Foreningen Danmarks Megalitcenter
Jægervænget 1, Orslev
Phone: +45 20139040
Denmark does not have a center presenting and providing information about the many megaliths found in the country. Denmark has a central place with respect to the construction of these types of stone graves. They are common in most of Denmark, with the exception of Western Jutland.
On Southern Zealand and the island of Møn there is especially many megaliths of three different types: barrows, passage graves and dolmens. Therefore, we consider that a Danish Center for the presentation and explanation of the presence of these stone graves should lie in the municipality of Vordingborg. Denmarks Megalithic Center will present information about the first Neolithic agricultural society in Denmark and its relationship to the other northern European prehistoric cultures including cultural development in remainder of the world.
We are a little local group that is lucky to live in the middle of a municipality that has over 600 visible megaliths of the ca. 2200 extant in entire Denmark. In fact, our village has 10 within its boundaries of which 2 are among the oldest. The village, Ørslev, is centrally placed, only 5-10 min to the highway to continental Europe in one direction and to Scandinavia as a whole in the other. The aim of our group is to establish a Megalith Center in the middle of Vordingborg in our village, in order to present information about the first Neolithic agricultural society in Denmark (Funnel Beaker Society) and its relationship to the other northern European prehistoric cultures, including cultural development in the remainder of the world. Over a short period of time (3900-3500 BC), these first agricultural societies carried out an extensive production of the stone buildings we now know as Megaliths – the so-called barrows, passage graves and dolmans, in connection with their burial rituals.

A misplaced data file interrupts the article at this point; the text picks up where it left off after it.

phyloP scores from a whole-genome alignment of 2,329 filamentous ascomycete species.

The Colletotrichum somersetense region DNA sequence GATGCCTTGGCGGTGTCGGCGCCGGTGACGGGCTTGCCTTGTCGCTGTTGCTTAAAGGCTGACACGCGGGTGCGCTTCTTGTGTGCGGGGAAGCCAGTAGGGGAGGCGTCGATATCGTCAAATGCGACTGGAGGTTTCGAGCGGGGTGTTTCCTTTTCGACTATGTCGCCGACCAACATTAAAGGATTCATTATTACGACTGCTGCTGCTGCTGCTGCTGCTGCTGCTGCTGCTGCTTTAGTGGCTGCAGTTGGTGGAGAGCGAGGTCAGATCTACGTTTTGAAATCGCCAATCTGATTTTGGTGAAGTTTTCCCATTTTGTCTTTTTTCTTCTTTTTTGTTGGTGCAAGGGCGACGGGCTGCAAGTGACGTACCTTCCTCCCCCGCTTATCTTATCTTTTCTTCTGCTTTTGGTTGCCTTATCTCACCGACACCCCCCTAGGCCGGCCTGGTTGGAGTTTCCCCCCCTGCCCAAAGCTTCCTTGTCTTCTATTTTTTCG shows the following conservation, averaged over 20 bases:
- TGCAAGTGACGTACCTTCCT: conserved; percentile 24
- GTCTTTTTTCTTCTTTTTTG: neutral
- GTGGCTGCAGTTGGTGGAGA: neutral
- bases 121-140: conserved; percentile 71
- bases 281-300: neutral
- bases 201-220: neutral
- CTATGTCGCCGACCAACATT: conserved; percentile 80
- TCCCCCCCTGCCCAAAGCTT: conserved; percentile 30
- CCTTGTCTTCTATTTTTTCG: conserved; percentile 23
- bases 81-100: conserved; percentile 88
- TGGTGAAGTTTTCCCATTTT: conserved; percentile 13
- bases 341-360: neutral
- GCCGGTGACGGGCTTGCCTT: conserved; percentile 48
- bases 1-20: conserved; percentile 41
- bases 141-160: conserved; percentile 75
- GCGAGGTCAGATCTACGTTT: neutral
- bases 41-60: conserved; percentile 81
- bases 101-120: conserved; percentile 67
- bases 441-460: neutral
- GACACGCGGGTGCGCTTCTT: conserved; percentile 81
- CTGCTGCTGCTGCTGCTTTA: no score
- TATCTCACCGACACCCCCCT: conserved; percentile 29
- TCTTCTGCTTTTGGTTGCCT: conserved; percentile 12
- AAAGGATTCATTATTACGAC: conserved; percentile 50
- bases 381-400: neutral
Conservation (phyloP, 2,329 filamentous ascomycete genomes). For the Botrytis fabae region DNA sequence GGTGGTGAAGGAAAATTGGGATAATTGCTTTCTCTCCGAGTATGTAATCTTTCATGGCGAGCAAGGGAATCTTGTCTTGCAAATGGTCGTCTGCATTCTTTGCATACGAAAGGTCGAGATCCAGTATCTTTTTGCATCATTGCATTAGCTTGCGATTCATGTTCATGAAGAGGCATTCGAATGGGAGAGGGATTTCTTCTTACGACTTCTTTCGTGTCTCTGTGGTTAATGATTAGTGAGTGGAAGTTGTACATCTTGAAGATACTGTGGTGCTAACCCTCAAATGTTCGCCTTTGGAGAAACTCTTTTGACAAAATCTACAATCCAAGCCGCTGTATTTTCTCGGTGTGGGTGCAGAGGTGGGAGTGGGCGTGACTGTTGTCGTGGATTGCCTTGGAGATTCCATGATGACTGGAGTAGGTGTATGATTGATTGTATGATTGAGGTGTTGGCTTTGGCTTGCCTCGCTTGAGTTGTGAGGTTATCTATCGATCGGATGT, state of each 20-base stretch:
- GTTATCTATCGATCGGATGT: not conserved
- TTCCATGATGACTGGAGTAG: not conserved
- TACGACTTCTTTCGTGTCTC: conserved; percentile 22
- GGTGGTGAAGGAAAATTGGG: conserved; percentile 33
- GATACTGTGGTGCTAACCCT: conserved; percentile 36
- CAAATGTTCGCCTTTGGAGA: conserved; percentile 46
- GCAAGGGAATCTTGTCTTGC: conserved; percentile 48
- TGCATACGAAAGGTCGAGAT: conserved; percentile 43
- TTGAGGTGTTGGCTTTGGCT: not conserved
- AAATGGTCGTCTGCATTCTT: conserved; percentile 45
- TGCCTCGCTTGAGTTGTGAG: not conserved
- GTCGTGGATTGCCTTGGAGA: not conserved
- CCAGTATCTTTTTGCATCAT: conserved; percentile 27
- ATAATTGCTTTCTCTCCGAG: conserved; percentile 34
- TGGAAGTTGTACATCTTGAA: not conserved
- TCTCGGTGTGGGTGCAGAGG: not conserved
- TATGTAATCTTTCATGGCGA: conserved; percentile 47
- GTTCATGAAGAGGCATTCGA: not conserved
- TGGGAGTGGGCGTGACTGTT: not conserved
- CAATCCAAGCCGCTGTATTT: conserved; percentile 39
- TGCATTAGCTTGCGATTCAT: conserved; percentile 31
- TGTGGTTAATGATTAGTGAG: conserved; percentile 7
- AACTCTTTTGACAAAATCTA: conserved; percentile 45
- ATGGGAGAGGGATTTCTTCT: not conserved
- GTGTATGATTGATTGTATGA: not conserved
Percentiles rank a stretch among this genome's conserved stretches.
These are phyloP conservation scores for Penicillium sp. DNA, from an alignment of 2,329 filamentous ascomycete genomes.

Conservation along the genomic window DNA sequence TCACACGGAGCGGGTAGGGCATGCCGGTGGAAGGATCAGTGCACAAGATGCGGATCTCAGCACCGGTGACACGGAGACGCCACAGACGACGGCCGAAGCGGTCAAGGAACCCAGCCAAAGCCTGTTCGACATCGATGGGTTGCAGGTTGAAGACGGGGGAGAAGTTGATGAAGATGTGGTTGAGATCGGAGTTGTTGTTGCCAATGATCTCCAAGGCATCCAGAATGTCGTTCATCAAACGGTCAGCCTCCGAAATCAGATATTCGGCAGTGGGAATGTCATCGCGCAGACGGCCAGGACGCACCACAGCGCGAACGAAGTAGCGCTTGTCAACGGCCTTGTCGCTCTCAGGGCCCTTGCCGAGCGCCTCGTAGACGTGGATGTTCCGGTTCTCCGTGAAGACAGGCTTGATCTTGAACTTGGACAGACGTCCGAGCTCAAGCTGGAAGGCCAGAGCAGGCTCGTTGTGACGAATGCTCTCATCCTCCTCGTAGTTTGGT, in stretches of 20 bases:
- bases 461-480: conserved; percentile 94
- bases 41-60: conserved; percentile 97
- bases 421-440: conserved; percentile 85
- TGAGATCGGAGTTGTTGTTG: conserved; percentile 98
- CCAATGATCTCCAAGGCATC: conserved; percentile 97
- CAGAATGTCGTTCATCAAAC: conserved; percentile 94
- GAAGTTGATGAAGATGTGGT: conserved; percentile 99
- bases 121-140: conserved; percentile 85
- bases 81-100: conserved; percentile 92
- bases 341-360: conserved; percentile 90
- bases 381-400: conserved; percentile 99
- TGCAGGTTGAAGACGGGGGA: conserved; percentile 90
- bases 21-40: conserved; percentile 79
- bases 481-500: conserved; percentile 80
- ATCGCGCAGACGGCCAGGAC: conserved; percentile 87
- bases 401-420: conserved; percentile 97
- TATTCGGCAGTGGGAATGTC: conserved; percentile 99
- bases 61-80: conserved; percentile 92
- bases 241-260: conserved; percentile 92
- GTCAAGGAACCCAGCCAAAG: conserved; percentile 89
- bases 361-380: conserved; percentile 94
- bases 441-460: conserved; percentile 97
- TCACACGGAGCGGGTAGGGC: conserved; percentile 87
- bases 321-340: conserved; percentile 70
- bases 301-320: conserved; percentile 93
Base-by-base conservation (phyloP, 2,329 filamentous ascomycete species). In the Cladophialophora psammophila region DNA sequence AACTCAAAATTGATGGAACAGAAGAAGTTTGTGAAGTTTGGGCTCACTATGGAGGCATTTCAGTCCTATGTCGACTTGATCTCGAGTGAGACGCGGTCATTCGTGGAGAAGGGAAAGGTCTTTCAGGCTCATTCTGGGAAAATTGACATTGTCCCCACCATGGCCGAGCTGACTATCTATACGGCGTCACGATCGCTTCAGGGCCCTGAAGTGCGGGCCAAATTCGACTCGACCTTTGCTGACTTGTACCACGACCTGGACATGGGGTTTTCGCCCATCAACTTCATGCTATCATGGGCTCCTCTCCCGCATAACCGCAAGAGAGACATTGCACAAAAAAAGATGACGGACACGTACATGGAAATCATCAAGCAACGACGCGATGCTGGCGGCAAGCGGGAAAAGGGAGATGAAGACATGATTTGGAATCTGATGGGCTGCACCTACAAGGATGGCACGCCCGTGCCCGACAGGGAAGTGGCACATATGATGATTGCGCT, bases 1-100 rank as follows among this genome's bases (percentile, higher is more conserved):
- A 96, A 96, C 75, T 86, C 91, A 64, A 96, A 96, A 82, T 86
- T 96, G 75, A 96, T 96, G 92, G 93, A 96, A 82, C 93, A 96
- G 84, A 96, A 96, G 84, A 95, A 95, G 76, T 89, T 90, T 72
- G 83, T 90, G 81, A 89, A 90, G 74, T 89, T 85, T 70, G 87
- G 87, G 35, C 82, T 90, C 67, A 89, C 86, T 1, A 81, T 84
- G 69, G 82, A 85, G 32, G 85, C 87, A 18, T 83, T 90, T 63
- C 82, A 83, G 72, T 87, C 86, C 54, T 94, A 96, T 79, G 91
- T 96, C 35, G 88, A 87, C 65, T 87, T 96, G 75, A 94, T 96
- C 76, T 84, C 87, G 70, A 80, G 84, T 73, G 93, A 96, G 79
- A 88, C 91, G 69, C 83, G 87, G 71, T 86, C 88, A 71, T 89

As yet we are small but have support from the general population. Most Danes are vaguely aware of the megaliths in their midst but take them for granted and do not really know how and why they came to be there. Awareness of an important part of Danish and world history – the Neolithic, is just as necessary as learning the more recent parts of history.
Asger Diness Andersen
Phone: +45 20139040